Welcome to my world of mandalas! Here you will discover my unique styles of sacred circles. Everything is available in cards and print form. Enjoy a perusal of my artwork and thanks for visiting!
What makes these mandalas unique and original?
Each mandala has been created for a person or for an original request to represent the essence of the person or emotion the mandala is designed for. These mandalas are soft spoken and very different from the general theme of mandala designs. Although they carry the same level of detail they speak more to the heart than to the eye.
In speaking to the heart there is a message that is emotional in tone and is intimately involved in expressing an original and unique essence. However, the eye is pleased with the comfort and symmetry of the design as well as the colours that flow so smoothly together.
The meaning behind a mandala
A mandala – which translated from Sanskrit means ‘the sacred circle’ or ‘the wheel of life’, has the regenerative and curative power to activate the powers of the mind. The meditative process helps to focus and open the heart to the healing power of unconditional love. The basic form of most Hindu and Buddhist mandalas is a square with four gates in the shape of a ‘T’ containing a circle with a center point.
Mandalas have a calming effect on the mind and body, thus focusing and strengthening the will to heal. They can bring joy and make the invisible visible, revealing unity between human existence and the structure of the cosmos, opening up a perspective in which things can be understood as a whole.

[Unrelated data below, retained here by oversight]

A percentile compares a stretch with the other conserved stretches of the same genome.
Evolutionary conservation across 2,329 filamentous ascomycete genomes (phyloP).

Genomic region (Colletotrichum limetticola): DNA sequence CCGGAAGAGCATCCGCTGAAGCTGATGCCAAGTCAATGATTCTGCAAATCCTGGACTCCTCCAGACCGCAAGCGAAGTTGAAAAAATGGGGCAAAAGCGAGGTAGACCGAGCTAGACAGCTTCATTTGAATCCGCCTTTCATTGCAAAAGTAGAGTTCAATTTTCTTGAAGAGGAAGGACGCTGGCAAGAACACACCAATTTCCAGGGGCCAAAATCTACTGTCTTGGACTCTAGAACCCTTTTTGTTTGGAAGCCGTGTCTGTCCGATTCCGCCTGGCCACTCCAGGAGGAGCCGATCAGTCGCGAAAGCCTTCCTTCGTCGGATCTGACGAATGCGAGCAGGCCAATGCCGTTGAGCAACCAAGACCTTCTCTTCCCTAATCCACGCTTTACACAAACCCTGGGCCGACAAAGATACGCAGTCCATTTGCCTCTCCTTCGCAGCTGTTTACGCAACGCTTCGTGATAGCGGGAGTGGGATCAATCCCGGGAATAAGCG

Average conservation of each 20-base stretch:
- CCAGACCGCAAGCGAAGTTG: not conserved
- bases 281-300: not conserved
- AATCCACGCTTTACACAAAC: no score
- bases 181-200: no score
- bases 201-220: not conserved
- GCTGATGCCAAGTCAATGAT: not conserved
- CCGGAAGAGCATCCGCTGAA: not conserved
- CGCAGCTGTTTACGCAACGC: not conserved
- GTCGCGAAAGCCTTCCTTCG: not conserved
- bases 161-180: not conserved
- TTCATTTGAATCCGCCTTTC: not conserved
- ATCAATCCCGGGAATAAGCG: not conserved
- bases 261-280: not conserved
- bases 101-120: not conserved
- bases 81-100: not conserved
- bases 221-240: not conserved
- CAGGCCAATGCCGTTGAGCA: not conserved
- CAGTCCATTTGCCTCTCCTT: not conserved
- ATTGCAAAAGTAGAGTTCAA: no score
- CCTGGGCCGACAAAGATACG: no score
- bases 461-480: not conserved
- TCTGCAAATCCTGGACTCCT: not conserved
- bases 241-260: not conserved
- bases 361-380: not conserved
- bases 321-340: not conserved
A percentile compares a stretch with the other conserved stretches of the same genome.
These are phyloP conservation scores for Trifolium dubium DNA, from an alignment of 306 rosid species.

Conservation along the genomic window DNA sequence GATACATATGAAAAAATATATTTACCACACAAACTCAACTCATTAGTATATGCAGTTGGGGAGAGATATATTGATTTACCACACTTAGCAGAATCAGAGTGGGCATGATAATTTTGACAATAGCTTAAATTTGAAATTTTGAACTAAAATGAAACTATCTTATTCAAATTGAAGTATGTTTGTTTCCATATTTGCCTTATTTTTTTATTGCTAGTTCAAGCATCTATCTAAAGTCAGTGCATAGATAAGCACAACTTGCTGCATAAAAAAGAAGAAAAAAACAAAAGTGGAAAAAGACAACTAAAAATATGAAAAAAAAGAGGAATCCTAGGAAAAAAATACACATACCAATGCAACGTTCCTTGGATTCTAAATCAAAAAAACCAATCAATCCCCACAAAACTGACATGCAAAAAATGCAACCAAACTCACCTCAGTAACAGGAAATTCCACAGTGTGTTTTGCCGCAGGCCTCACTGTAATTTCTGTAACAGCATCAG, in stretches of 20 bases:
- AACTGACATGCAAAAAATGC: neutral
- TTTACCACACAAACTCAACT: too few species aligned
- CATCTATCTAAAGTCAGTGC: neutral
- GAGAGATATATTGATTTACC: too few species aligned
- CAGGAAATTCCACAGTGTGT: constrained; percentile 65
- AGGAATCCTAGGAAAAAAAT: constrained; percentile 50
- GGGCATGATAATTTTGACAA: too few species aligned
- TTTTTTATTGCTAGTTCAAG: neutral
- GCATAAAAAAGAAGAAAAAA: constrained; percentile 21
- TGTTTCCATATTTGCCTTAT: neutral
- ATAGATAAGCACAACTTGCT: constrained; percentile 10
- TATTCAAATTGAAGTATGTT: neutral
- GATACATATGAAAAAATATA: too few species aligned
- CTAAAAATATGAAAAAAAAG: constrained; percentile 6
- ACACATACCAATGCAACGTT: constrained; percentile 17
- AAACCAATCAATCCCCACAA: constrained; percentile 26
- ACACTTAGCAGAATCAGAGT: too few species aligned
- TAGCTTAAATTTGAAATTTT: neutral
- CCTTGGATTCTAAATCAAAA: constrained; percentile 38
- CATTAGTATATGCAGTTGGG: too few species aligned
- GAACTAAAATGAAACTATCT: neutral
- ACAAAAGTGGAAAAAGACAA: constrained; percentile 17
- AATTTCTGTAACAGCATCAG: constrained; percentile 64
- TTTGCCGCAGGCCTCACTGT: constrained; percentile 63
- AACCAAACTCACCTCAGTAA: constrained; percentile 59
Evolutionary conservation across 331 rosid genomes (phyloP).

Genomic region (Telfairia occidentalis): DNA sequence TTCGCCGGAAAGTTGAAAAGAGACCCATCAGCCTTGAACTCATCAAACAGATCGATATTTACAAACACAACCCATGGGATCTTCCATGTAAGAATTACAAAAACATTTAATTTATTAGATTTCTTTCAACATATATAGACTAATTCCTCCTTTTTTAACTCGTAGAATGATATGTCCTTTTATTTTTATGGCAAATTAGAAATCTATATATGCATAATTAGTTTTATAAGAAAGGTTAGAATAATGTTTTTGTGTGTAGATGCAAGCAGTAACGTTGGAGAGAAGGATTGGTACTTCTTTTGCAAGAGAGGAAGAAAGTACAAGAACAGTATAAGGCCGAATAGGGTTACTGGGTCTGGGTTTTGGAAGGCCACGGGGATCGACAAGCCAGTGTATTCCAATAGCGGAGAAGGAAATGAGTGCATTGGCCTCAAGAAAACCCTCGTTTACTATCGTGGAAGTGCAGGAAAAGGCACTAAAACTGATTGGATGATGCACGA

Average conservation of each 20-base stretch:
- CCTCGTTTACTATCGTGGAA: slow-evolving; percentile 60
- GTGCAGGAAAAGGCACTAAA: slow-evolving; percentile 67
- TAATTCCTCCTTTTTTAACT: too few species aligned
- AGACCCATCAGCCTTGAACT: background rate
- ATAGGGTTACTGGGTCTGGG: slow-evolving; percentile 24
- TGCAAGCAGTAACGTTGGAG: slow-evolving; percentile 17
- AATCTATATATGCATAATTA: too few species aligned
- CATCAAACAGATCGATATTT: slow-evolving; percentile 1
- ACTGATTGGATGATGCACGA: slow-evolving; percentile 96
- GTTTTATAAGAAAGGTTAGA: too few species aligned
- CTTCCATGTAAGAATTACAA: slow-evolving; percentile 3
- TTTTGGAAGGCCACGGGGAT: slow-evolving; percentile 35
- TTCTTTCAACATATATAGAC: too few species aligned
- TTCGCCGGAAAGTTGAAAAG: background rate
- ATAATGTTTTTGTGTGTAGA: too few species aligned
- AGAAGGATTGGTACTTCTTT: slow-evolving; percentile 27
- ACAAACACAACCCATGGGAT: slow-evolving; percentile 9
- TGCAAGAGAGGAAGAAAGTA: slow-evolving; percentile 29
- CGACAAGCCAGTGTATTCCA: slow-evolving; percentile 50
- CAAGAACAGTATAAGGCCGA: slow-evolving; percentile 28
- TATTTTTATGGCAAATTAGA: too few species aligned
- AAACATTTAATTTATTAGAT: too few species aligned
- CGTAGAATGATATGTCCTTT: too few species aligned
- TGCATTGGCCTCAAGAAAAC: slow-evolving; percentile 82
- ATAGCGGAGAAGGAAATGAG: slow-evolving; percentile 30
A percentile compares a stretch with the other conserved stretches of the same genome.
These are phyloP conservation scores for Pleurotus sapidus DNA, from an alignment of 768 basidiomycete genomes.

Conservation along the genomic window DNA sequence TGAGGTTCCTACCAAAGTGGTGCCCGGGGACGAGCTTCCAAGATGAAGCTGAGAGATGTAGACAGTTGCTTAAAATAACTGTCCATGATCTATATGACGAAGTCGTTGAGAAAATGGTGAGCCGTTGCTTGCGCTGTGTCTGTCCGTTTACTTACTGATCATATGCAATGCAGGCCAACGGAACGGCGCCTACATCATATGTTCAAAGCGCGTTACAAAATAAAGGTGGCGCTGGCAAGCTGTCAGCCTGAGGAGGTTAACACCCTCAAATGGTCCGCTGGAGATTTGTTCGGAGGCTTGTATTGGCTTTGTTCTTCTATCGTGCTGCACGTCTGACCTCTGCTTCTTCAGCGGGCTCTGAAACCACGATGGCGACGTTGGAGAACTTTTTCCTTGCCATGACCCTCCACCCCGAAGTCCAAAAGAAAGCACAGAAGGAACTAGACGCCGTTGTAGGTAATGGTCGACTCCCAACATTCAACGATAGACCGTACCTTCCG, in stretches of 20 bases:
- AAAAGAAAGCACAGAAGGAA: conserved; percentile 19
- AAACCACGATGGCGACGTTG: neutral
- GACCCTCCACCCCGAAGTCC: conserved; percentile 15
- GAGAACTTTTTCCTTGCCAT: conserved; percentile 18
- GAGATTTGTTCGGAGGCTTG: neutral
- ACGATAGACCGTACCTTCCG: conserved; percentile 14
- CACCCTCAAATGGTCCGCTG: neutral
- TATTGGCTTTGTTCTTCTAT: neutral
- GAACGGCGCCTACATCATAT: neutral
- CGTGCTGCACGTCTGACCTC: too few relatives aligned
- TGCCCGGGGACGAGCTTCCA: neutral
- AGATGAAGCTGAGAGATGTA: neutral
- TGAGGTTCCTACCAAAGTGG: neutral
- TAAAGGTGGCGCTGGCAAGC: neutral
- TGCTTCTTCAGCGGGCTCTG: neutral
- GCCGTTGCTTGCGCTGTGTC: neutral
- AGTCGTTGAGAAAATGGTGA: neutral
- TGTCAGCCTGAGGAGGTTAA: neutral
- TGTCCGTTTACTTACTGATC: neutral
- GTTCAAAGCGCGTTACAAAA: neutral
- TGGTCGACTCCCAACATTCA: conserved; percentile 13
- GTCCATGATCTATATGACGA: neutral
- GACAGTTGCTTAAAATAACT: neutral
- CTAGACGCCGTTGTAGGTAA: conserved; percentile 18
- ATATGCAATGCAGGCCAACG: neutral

In spiritual traditions, mandalas focus and reflect the spiritual content of the psyche for both maker and viewer. They are used as a healing and transforming art in Native American sand painting, Hindu and Tibetan Buddhist rituals and modern psychotherapy.
History of Mandalas
The mandalas concentric diagrams have spiritual and ritual significance in both Buddhism and Hinduism. The term is of Hindu origin and appears in the Rig Veda as the name of the sections of the work, but is also used in other Indian religions, particularly Buddhism. In the Tibetan branch of Vajrayana Buddhism, mandalas have been developed into sandpainting. They are also a key part of anuttarayoga tantra meditation practices.